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LAN- bishop having a good opinion of them for their spirit and Abp. Cant. resolution, winked at their encroaching humour, and gave them farther marks of his esteem. Leobine happened to envy one Liulf, a noble Saxon, who was very much in the bishop's favour, one of the judges in his courts, and by whose advice he was governed in most things relating to the bench. This Liulf, so remarkable for his knowledge and probity, was assassinated by Gilebert at Leobine's instigaDunelm. de tion. The bishop was very much troubled at the hearing of ad An. 1080. it, and offered Liulf's relations to prosecute the melefactor, Malmsb.de and bring him to his trial. By the way, this Leobine pretif. 1. 3. fol. tended himself mightily outraged by Liulf, and by this

Gest. Reg.

Gest. Pon


means persuaded Gilebert to march at the head of some forces against him, which he accordingly did, and besetting the house, dispatched that noble person, and almost all his family. The Northumbrians were so enraged at this barbarity that the trial of Leobine would not satisfy them. They looked upon the bishop as a party in the crime, because he entertained both the murderers in his palace with the same countenance as formerly. Having this ill opinion of the bishop, they refused the forms of justice, and grew mad and mutinous. Gilebert, who was in the church with the bishop, being willing to preserve his master's life, though at the loss of his own, went out to the mob, and was immediately stabbed the bishop, who ventured himself the same way, had the same fate; as for Leobine, he refused to come out of the church till they set it on fire, and then the people Dunelm. et took their full revenge, and hewed him in pieces. The king being informed of this violence, sent down his brother Odo, bishop of Baieux, with a considerable force, and thus the Northumbrians were severely chastised, and a miserable ravage made in the country.

Malmsb. ib.

In the year 1083, there happened a tragical quarrel between the monks of Glassenbury and Thurstin their abbot. This Thurstin had been a monk at Caen in Normandy, and was preferred to Glassenbury by the king's favour; but was a person of very slender conduct and abilities: however, he resolved to show himself a governor, and amongst other instances of mismanagement, he attempted to throw out the Gregorian office, and introduce a manner of singing lately invented by one William, a monk of Fescamp in Normandy.


Besides this innovation, he held the monks to their rule with unusual rigour; made them retrench in their diet, and K. of Eng. embezzled the treasure of the house. This mismanagement occasioned great expostulation and misunderstanding, and at last they came from words to blows. And the abbot bringing in a party of soldiers into the monastery, killed three monks that had taken sanctuary under the altar, and wounded eighteen more. The monks finding themselves thus barbarously attacked, stood upon their defence, and snatching up benches and candlesticks, wounded some of the soldiers. The news of this riot coming to the court, they were brought upon their trial before the king, and here by the sentence of the court, the abbot was sent back to Normandy, and the monks removed from their house.

The next year, or thereabouts, Hugo de Orivalle, bishop of London, departed this life. He was preferred to that see by the nomination of king William in the year 1075. He had the reputation of a person of great abilities; for which reason the Conqueror joined him in commission with Aldred, archbishop of York, who with the assistance of twelve of the most sufficient, and best qualified in each county, were ordered to make search for a body of the old laws of England, called St. Edward the Confessor's Laws: these they were ordered to set down in writing from the report of the twelve men above-mentioned, who were all sworn to give in a true account.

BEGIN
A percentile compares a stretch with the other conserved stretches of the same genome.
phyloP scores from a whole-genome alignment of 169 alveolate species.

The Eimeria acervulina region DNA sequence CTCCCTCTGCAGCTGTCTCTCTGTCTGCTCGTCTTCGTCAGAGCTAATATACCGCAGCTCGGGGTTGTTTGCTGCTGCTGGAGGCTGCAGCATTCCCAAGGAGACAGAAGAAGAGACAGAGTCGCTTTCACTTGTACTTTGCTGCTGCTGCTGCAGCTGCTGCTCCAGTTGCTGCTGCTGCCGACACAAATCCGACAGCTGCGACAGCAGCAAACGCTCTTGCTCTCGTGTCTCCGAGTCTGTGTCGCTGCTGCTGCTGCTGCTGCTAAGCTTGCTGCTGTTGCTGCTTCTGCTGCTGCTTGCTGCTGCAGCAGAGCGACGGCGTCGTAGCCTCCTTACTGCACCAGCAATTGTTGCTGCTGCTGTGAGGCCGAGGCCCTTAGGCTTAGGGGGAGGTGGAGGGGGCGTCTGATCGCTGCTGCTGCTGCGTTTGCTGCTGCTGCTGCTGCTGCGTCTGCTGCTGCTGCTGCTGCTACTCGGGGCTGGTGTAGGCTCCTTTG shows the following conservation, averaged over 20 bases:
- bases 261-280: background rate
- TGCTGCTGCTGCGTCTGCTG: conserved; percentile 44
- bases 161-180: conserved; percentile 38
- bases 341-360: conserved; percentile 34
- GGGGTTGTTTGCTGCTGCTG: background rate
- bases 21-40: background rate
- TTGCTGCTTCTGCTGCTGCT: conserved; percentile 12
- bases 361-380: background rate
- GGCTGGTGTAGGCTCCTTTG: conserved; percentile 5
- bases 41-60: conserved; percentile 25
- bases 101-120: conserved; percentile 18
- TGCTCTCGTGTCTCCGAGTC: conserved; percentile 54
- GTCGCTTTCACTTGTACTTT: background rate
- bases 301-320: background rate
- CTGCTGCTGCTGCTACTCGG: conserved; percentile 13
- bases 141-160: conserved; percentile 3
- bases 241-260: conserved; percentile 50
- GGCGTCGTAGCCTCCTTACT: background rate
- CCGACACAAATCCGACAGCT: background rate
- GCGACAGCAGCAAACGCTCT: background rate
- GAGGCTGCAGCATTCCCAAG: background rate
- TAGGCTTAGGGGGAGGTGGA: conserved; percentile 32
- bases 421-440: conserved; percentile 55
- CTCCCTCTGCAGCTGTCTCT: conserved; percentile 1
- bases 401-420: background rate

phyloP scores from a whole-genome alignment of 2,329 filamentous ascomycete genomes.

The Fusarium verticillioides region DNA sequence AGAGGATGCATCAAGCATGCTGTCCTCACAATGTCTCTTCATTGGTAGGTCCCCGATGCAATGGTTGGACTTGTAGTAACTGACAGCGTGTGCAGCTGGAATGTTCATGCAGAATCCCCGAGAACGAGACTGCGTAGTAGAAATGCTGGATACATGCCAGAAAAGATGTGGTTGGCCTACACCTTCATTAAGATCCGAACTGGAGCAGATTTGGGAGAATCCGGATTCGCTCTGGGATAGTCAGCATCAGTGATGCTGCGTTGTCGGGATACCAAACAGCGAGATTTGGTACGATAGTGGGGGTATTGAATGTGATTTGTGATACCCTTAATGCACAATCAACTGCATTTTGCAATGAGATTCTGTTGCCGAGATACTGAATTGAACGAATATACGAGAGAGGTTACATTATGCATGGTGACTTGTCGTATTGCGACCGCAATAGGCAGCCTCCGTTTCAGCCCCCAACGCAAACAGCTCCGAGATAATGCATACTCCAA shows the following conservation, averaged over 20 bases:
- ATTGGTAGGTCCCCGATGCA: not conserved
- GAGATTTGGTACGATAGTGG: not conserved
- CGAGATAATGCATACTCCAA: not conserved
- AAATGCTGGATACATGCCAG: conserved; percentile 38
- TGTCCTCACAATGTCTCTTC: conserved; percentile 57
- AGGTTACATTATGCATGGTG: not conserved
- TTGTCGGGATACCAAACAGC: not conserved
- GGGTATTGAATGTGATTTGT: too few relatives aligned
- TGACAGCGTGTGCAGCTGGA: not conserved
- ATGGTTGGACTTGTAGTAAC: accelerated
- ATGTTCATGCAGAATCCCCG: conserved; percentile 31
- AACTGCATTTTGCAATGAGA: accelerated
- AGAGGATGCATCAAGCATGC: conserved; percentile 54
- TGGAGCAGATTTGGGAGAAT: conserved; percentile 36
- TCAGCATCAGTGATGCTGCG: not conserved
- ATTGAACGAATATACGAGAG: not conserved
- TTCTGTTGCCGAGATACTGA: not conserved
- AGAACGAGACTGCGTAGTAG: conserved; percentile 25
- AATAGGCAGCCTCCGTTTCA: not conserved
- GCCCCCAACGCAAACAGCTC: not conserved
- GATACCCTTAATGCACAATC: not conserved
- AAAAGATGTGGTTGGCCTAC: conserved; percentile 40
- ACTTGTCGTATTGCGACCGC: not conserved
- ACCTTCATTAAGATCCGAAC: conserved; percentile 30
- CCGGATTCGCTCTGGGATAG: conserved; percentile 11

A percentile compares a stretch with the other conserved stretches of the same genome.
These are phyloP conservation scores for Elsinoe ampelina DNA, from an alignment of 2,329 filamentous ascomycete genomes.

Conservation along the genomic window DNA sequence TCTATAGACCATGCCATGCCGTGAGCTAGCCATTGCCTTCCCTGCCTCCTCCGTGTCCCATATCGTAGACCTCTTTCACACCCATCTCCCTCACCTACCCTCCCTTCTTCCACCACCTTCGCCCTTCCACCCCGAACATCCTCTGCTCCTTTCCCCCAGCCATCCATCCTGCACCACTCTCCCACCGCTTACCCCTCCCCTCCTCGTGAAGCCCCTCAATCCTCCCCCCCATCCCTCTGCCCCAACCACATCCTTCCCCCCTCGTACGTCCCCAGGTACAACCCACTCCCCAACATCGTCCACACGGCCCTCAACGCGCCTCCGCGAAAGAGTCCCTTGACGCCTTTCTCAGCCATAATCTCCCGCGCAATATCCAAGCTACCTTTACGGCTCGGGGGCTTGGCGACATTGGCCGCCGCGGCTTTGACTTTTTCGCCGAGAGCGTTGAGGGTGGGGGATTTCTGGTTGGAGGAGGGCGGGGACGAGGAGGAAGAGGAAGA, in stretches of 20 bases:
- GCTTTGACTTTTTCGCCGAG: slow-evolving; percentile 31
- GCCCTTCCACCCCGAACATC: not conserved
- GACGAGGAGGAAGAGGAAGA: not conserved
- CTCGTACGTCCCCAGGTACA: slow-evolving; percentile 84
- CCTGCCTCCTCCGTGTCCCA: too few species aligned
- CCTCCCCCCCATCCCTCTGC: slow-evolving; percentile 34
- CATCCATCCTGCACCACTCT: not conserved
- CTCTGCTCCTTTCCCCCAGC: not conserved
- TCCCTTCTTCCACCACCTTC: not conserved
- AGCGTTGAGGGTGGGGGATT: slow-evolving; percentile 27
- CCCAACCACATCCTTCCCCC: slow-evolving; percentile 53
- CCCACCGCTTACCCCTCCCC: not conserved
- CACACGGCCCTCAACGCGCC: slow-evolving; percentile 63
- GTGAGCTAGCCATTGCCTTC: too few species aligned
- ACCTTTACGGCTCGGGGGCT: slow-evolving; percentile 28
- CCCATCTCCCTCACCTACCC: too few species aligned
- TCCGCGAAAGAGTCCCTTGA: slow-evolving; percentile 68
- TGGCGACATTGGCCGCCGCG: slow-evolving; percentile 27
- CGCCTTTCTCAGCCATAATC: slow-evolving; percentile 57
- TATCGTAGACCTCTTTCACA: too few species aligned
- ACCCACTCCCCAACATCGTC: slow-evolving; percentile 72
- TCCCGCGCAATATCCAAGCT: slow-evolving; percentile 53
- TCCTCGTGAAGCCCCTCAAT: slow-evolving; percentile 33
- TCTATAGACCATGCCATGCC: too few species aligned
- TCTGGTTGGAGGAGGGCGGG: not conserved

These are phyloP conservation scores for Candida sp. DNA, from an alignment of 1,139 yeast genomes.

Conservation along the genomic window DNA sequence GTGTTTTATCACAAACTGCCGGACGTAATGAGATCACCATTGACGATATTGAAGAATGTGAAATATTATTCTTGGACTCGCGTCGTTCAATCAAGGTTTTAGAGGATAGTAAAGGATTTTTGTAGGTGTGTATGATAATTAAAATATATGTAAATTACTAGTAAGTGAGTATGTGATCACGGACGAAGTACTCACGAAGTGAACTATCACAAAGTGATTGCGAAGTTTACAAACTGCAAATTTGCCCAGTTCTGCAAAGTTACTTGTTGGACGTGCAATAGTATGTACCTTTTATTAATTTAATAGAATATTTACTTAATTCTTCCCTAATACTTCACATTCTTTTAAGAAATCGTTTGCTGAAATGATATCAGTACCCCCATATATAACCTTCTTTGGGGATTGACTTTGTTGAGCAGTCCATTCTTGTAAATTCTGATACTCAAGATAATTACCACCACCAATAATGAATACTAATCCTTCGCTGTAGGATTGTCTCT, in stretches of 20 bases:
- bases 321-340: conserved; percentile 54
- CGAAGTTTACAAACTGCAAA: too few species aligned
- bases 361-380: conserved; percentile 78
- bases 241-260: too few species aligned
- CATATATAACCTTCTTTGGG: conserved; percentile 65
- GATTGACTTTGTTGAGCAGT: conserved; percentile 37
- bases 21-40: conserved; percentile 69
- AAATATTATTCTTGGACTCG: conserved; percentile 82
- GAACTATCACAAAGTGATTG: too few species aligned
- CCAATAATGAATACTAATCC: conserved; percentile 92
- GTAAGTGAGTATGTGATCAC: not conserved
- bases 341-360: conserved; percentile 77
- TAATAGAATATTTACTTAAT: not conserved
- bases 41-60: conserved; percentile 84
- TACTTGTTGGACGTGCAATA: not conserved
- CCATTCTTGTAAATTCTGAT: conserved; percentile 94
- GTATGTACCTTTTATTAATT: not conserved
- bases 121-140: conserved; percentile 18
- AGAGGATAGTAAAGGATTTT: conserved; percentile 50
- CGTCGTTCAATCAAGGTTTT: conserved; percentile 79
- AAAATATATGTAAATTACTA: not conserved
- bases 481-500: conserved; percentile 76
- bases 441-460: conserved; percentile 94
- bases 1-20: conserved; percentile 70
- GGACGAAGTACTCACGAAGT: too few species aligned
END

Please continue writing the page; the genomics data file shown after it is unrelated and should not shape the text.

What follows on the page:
Brompton, Chron. p.


Malmsb. de
Gest. Pon-


p. 259.

Odo's character from

To return to Odo; this prelate was the Conqueror's tif. 1. 2. fol. brother by the mother's side, and made earl of Kent by him. 134. Gulielmus Pictaviensis gives him a great character: repre- Hist. Angl. Sacr. pars 1. sents him as a person very well qualified for Church and secular business: that he managed his diocese of Baieux to great commendation; and that when he was a young man, his understanding was improved to the ripeness of old Pictavienage; that he was very serviceable to the public upon all oc- sis. casions, and a great ornament to his country; that in the synods he appeared a good divine; and when property and civil right was in question, he delivered himself with great learning and elocution. As for largeness of mind, and hospitable reception, there was scarce his equal in all France. He was likewise very useful at a council of war, though he declined the fighting part upon the score of his character.


Pictaviensis Gest. Gulielmi Ducis, p. 209. Inter Historiæ Normannorum Scriptores.


He followed his brother's fortune, and attended him in his Abp. Cant. expedition into England, and always continued very firm to his interest. Thus far, Pictaviensis, who served under the Conqueror in the field, and afterwards took orders, and officiated in his chapel.

A. D. 1085.

Ordericus Vitalis, who was born in the Conqueror's reign, does not give so favourable a representation of Odo, but reports him as a person of an unbounded ambition; but it may be this abatement of character may only affect the latter part of his life. This historian relates, that when the see of Rome was void by the death of Hildebrand, some Romans, that pretended to astrology, gave out that one Odo would succeed Gregory in the papacy. Odo, bishop of Baieux, and earl of Kent, being informed of this prediction, began to undervalue his present dignities and grasp at Odo endeav- the popedom. To make this project practicable, he sent ours to gain his agents to Rome immediately, purchased a palace there, the popedom. furnished it in a magnificent manner, and bribed the great men at Rome to appear for him at the election. And now, conceiving his design well laid, he engaged Hugh, earl of Chester, and the greatest part of his principal tenants, to attend him into Italy, and assist him in the undertaking. These Normans receiving large promises from the bishop, and being desirous of seeing foreign countries, engaged to put themselves in a military equipage and go along with him: and concluding they should have a large share in his favour and successes, they designed to sell their estates, and take Ordericus leave of England.